Debt Reduction Strategies for Singles

by Gary Foreman

Debt Reduction Strategies for Singles photo

Debt reduction strategies for singles are not that different than those for couples or families. Here are the two tools that you need.

Dear Gary,
What are good debt reduction strategies for single people?
Jennifer

Jennifer sure packs a lot of question is one short sentence! And if my email is any indication, she’s not alone. Especially after the financial hit so many of took during COVID, more and more people are concerned about how to reduce their debt.

There are really two different tools you can use to reduce your debt.

The first involves managing the debt you already have. The second is to find ways to reduce your expenses and pay off the existing debt.

Begin by making a list of all your debts

Let’s take first things first. How many of you know how much you owe, to who it’s owed and what the interest rate is on that debt? This is a necessary building block in managing your debt. Begin by making a list of your debts.

You can use a sheet of paper or an online calculator. We like this debt payoff calculator Bankrate.com. For each debt you owe, you’ll need to know some information. What’s the source of the debt? Mortgage, car loans, home equity loans, student loans, Mastercard, store credit card? List them all.

You will also need the total amount of principal still owed on each loan. Credit card statements will tell you the amount. For home, auto and some other loans you might need to call the lender to get the balance due if you do not have online access to the account.

The final piece of data you will need is the interest rate that you’re paying on the loan. If it’s a floating rate, list the current percent. Make note of loans with some type of prepayment penalty.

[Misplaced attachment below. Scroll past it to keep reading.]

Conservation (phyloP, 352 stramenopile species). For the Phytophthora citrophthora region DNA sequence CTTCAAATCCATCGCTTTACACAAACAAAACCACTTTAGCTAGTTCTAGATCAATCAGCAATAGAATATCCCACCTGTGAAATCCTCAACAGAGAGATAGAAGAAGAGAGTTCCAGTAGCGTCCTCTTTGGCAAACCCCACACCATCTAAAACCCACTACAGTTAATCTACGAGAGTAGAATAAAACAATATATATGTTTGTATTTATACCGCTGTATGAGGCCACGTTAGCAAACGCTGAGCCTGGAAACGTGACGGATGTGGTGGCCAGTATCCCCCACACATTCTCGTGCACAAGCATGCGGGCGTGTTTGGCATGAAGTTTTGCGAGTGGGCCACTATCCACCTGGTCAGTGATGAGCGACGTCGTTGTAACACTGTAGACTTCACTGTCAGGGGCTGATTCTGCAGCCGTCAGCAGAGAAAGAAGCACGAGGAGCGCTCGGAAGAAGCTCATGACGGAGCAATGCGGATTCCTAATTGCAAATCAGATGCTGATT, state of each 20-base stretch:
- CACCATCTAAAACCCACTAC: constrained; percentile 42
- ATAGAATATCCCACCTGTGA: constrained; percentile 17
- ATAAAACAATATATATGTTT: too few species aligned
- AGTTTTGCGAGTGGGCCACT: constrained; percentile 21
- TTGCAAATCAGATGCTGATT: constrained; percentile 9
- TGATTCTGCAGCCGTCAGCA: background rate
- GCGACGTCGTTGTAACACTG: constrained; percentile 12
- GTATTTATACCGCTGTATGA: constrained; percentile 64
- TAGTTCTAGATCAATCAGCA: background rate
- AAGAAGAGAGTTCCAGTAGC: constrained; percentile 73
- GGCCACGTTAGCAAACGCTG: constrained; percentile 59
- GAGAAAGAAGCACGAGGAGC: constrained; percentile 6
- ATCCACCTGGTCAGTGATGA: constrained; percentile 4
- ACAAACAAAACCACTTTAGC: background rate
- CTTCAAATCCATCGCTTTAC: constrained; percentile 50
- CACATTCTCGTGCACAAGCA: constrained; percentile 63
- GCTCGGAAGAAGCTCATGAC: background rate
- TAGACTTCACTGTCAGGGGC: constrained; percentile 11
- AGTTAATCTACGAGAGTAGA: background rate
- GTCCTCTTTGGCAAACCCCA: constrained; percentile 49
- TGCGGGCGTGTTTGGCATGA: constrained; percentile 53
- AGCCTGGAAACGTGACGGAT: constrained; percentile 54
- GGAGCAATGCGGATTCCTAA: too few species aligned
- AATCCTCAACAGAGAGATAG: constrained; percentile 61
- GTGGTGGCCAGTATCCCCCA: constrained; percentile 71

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Identify your most expensive debt

If you haven’t done this before, you’re going to find out that not all loans are created equal. Some are more expensive than others. Our goal here is to identify the most expensive debt you have. That’s the loan that we’ll either transfer to a cheaper account or pay off first.

There are plenty of opportunities to ‘transfer’ balances from one credit card to another. It’s a good idea. Money that you save in interest payments can be used to reduce your principal.

One word of caution. Some card issuers are offering low rates that jump to much higher rates after six or twelve months. If you transfer to one of these cards, make sure you’re ready to move again when the rate increases. You can compare balance transfer cards here.

Pay off your highest interest rate debt first

The other management tool you’ll use is to pay off the highest interest rate debt first.

Suppose that you had enough money each month to pay all the account minimums and an extra $100. Your best move would be to apply that $100 to the account with the highest interest rate. That way the average interest rate on your whole debt will go down a little each month and save you money.

How do you get rid of the debt?

Now for the second part of the answer. How do you get rid of the debt? There’s really only one way. That’s to pay off a little each month until it’s gone. To do that you need to spend less than you make.